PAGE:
A Period of De-Globalisation
In our second session with Professor Harold James of Princeton University, CFO Insight-TV discusses implications the current crisis has on globalisation in the wider perspective. “I think we see some clear signs of a de-globalisation framework,” Professor James says. For example, the debates in Europe are typically antagonistic. Southern European countries think the north is suffocating them with calls for austerity, and northern European countries feel that those in the south are exploiting their generosity.
Harold James, Princeton: The Euro is a great idea
At a time when the euro is still under heavy fire and the United Kingdom is threatening more aggressively than ever to leave the European Union, Harold James, a professor of history and international relations at Princeton University, praises the common currency and the achievements of globalisation. False myths surrounding the euro make resolving its problems unnecessarily hard, he says, and phases of de-globalisation are always accompanied by massive destructions of value. Watch our first session in a series of two episodes with Professor Harold James.
Johannes Müller, chief economist at Deutsche Asset & Wealth Management: “Current account deficits are at the core of the crisis.”
As Germany reflects upon the 10th anniversary of its structural reforms known as Agenda 2010, the debate about how to best get out of the crisis is going strong in many European countries. Johannes Müller, chief economist at Deutsche Asset & Wealth Management, says that the primary goal should be to reduce current account deficits. “Current account imbalances are at the core of the crisis,” he says. Müller concedes, however, that many countries in Europe are making good progress in turning their economies around.
Turnaround consultant Alvarez: “CFOs become more powerful in a crisis”
The crisis has put chief financial officers in a difficult position. While investors and creditors strongly rely on finance chiefs’ opinions, making them crucial for companies’ financial survival, the precarious state of many businesses makes them the “bearer of bad news,” as Antonio Alvarez III, managing director of turnaround consultancy Alvarez & Marsal, puts it.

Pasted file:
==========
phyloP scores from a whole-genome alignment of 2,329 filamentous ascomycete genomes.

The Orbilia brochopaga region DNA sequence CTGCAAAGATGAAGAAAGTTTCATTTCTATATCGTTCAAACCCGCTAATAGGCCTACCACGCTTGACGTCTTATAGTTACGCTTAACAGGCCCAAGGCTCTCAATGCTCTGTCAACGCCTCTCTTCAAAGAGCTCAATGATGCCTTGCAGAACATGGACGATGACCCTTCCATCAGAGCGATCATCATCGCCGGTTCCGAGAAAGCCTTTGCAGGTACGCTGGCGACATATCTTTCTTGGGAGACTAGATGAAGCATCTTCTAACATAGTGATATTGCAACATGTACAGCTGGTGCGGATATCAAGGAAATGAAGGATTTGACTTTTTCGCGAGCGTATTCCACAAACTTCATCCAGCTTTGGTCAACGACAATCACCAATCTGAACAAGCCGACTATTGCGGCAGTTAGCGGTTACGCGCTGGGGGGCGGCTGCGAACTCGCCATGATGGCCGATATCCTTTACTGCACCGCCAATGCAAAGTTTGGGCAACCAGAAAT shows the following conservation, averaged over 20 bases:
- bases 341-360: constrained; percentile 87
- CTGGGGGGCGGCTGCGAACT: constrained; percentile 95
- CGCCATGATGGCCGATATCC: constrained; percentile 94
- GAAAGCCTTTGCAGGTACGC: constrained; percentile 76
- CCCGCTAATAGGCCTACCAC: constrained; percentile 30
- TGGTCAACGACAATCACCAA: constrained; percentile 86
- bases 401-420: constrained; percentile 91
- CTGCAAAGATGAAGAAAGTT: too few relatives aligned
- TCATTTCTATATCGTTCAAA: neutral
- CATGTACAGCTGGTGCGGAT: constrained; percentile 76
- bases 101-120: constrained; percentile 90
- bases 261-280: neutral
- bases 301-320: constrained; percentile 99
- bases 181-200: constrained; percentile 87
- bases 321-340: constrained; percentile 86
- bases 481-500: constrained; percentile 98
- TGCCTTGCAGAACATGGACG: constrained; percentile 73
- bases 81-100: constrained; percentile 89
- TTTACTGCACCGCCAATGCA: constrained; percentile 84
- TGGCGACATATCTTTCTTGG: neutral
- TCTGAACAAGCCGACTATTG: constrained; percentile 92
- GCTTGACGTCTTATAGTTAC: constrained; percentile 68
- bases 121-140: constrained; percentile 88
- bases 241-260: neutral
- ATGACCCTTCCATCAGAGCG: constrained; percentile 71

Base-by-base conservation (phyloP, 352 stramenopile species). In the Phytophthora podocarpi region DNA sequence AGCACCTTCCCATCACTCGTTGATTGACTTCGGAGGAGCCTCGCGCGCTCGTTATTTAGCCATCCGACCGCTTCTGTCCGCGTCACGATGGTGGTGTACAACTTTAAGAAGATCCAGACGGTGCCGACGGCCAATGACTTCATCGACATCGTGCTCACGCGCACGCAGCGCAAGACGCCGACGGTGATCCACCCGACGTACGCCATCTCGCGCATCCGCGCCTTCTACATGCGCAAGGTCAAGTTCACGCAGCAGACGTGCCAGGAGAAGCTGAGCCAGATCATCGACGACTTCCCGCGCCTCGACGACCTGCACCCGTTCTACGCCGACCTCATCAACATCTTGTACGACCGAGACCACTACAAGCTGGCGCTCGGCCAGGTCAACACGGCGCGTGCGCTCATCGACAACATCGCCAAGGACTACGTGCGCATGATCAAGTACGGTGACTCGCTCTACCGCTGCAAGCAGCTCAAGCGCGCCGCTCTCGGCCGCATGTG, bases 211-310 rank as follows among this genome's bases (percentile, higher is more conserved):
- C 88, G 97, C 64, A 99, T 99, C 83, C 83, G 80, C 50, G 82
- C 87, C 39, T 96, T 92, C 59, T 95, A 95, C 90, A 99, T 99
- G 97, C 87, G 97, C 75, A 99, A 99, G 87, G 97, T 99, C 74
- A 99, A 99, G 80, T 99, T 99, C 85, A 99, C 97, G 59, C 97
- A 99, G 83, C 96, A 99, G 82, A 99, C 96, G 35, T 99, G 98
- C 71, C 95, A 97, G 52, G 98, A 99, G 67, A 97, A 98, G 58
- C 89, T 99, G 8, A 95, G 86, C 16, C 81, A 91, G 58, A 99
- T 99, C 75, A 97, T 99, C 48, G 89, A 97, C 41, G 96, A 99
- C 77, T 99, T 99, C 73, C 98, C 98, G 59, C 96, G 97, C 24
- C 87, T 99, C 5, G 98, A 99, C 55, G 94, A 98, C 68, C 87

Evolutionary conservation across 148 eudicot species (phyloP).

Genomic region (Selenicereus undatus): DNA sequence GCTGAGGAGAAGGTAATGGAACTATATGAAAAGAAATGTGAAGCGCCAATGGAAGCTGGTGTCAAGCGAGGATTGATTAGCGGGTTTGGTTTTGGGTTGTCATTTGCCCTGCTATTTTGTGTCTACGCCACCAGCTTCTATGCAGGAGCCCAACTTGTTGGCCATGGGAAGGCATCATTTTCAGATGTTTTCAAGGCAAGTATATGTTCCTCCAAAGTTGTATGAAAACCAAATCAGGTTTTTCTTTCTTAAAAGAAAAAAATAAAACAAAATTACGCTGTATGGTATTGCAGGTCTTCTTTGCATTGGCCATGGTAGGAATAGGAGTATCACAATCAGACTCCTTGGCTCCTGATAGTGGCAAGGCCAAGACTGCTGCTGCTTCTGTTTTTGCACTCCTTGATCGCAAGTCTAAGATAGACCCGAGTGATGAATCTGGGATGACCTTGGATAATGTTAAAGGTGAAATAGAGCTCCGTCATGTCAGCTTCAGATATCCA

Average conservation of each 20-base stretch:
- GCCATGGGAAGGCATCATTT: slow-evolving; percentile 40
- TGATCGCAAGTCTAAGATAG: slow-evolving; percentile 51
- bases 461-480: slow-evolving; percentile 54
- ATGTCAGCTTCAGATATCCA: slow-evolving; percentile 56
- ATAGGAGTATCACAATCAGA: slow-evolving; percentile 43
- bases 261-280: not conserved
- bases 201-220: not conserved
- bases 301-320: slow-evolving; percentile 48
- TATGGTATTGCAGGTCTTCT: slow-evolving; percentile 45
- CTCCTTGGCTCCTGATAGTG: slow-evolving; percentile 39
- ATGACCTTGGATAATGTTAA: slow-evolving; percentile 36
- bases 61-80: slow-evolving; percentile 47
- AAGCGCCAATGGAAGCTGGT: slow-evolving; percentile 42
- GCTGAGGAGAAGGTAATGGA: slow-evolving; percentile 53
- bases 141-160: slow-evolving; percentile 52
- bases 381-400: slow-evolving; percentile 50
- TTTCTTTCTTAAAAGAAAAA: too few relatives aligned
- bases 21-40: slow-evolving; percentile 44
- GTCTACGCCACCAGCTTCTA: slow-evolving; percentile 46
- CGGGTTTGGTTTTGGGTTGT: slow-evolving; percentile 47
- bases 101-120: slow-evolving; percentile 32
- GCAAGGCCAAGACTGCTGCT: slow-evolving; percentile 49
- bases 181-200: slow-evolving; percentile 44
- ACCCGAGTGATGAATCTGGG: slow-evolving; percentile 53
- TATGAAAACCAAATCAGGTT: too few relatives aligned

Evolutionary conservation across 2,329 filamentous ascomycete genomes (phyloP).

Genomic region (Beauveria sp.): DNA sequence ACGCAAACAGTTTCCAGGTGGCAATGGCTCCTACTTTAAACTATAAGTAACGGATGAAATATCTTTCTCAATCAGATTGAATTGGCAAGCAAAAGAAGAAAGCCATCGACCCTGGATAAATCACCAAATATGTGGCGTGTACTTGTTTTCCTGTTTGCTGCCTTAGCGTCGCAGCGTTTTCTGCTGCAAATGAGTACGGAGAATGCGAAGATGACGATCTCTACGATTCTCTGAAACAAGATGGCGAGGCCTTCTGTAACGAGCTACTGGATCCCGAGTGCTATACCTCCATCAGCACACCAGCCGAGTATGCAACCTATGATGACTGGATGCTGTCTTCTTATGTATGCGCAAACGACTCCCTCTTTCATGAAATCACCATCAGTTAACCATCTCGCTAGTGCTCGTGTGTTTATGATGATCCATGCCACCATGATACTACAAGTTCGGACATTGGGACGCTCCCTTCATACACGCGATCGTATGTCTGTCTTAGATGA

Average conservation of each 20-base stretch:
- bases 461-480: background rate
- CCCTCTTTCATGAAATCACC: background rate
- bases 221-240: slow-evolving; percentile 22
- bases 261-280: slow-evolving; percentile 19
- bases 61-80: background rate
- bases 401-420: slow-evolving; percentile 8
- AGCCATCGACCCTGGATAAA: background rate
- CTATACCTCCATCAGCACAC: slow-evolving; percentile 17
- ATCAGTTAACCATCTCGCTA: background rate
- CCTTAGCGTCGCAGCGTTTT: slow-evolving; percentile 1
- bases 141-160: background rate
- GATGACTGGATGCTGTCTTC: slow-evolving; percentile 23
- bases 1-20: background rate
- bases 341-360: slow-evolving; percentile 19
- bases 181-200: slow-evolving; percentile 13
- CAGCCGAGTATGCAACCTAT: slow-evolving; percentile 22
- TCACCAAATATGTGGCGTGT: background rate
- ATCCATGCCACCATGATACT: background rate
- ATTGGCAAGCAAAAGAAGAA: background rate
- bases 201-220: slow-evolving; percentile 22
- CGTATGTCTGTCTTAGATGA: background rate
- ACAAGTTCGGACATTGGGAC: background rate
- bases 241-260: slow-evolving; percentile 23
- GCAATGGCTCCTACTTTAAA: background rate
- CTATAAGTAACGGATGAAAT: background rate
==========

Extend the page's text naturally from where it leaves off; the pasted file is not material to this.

For some finance chiefs, now is the time to shine. “Some CFOs relish this moment,” he explains. “Others shy away from it; it’s high pressure.” In this situation, “the facts must speak for themselves,” Alvarez says, to ensure that chief financial officers win over other stakeholders in their cost-cutting efforts that will eventually cut away at the company’s product range.
M&A-Berater Melville Mummert: „Wir kommen nach Frankfurt und London“
Die nächste Runde im beinharten Wettbewerb zwischen den etablierten M&A-Beratungshäusern und den frisch fusionierten Herausforderern ist eingeläutet: Das US-Haus Raymond James forciert seine Expansion auf dem alten Kontinent, wie Deutschlandchef Melville Mummert bei FINANCE-TV ankündigt: „Wir starten in Kürze mit einem starken Team in Frankfurt, im Herbst eröffnen wir ein Büro in London.“ Damit erhöht Raymond James – ähnlich wie die Wettbewerber Capitalmind, N+1 und Clearwater – den Druck auf die deutschen Platzhirsche. Was Raymond James in die Waagschale wirft, um sich zu behaupten, und warum eine klare Sektorstrategie erfolgsentscheidend ist, das verrät der Deutschlandstatthalter Melville Mummert zum Auftakt der Themenwoche M&A-Berater bei FINANCE-TV.
Huge Opportunities in Southeast Asia
Many European companies are underinvested in Southeast Asia’s emerging markets, observes Ervin Schellenberg, managing partner at EquityGate, an independent financial advisory boutique for medium and large-sized companies. “Especially in Germany,” he says, “this is due to the strong export position that made foreign direct investment to some extent unnecessary.” This is now changing. EquityGate is receiving an increasing number of enquiries from European clients considering investing in Southeast Asia in particular. “And rightly so,” says Nigel Jones, managing director at Alpha Advisory in Singapore. He partners with EquityGate when it comes to helping European companies prepare for market entry in the region. “Even though growth rates have been somewhat dented in the financial crisis, they are still far higher than in western Europe,” he says.
John Greenwood, chief economist of asset manager Invesco: "Another bailout is just around the corner."
The euro zone crisis is going into its fifth year and seems to be waxing rather than waning. Spain was recently in the crosshairs of investors, and Italy may soon become a victim too. Nonetheless, John Greenwood, chief economist of asset manager Invesco, does not believe there will be a full collapse of the monetary union. “I don’t think there will be a complete breakup,” he says, “but the exit of one or more countries could well happen over the next? two or three years.” He points to Greece and Portugal as two candidates very likely to withdraw from the common currency. “In both cases, the economies are in severe recession, meaning that their debt-to-GDP ratios are deteriorating even if they don’t issue anymore debt.”